Shyam tried his best to convince Manto to stay but a crack had appeared and Manto was unable to ignore this.

Manto spent his last evening with Shyam downing shots of whiskey as both said ”hiptullha” each time. This meaningless word was like many Manto had coined. This one was born on a train journey to work and became a part of Bombay film industries language. Its origin was only known to these two like many others of each other’s secrets.

Next morning Shyam accompanied Manto to Bombay port, and when it was time for him to board, the two bear hugged while Shyam shouted, ”Pakistan Zindabad” and Manto replied with ”Hindustan Zindabad”. ‘Hiptullha!’ shouted Shyam as he turned and walked down the gangway, taking long, resolute strides never once looking back.

While Manto struggled to make ends meet in Lahore, Shyam’s career as an actor really took off. The two kept in contact through letters and in 1950 Shyam visited Lahore and they met. But it was nothing like the old times, as Manto recalled: “Shyam was in a strange mental state. He was intensely conscious of his presence in Lahore, the same Lahore whose streets were once witness to his numerous romances. This Lahore was now thousands of miles from Amritsar. And how far was his beloved Rawalpindi where he spent his boyhood? Lahore, Amritsar and Rawalpindi were all where they used to be, but those days were no longer there, nor those nights which Shyam had left behind. The undertaker of politics had buried them deep, only he knew where.”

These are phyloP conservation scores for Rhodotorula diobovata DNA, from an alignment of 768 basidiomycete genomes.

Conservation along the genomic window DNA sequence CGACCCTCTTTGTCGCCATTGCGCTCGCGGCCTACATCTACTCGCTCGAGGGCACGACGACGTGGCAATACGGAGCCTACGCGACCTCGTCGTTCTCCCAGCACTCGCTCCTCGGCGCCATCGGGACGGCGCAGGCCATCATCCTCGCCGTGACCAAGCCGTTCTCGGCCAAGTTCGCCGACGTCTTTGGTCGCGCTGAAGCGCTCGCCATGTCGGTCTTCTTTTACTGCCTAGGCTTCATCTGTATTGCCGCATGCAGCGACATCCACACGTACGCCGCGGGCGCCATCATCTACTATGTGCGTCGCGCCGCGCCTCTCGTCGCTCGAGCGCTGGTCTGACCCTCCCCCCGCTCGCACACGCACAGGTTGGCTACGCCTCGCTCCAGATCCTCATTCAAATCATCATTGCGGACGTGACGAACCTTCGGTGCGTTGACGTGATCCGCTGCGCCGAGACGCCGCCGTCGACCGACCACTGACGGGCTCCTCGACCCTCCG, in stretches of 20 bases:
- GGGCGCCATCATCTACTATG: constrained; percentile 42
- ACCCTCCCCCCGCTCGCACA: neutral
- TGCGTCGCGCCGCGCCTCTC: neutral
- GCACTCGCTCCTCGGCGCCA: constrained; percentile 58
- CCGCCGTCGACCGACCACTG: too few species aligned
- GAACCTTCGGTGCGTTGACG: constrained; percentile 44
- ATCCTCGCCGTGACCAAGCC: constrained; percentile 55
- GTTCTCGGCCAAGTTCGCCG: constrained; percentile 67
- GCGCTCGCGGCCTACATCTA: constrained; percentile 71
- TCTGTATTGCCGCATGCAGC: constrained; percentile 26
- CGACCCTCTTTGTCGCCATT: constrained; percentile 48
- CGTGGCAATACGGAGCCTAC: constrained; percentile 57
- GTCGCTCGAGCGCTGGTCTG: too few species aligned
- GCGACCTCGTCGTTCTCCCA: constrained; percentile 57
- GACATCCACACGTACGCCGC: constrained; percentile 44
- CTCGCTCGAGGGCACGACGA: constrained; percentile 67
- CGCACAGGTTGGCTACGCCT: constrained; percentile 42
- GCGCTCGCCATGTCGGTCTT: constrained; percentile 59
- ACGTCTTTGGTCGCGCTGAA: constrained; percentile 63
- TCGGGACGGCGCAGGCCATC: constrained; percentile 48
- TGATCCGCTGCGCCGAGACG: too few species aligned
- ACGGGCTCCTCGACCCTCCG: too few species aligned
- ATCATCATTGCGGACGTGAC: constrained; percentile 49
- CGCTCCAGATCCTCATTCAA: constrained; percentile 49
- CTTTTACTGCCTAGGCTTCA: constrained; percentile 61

Shyam also felt coldness from Manto, perhaps because Manto was weary of the difference between their financial positions and afraid that Shyam may offer him money.

Not long after that, in 1951, Shyam who many believe would have given Dilip Kumar and Dev Anand a run for their money, tragically died after falling from a horse during a shoot. Manto at that time was battling his own demons, and was a patient at a mental hospital in Lahore. When he heard of Shyam’s death, Manto writes:

“I distinctly remember that when I read about Shyam, I said to the inmate in the room, next to mine, ‘Do you know that a very dear friend of mine has died?’ ‘Who?’ he asked.

‘Shyam.’ I replied in a tearful voice. ‘Here? In the lunatic asylum?’

I did not answer his question. Suddenly, one after another, several images sprang to life in my fevered brain: Shyam smiling, Shyam laughing, Shyam screaming, Shyam full of life, utterly unaware of death and its terrors. So I said to myself that whatever I had read in the newspaper was untrue… even the newspaper I held in my hand was only a figment of my imagination.”

Shyam’s wife relocated to Pakistan with their two children and remarried. Their daughter, Saira Kazmi, is a beautiful and talented woman had a successful career as an actress and is now a leading producer. Incidentally her husband, also an actor, studied at Gordon College Rawalpindi where Shyam also studied.

Manto did not live for long either, drinking himself to death in 1955.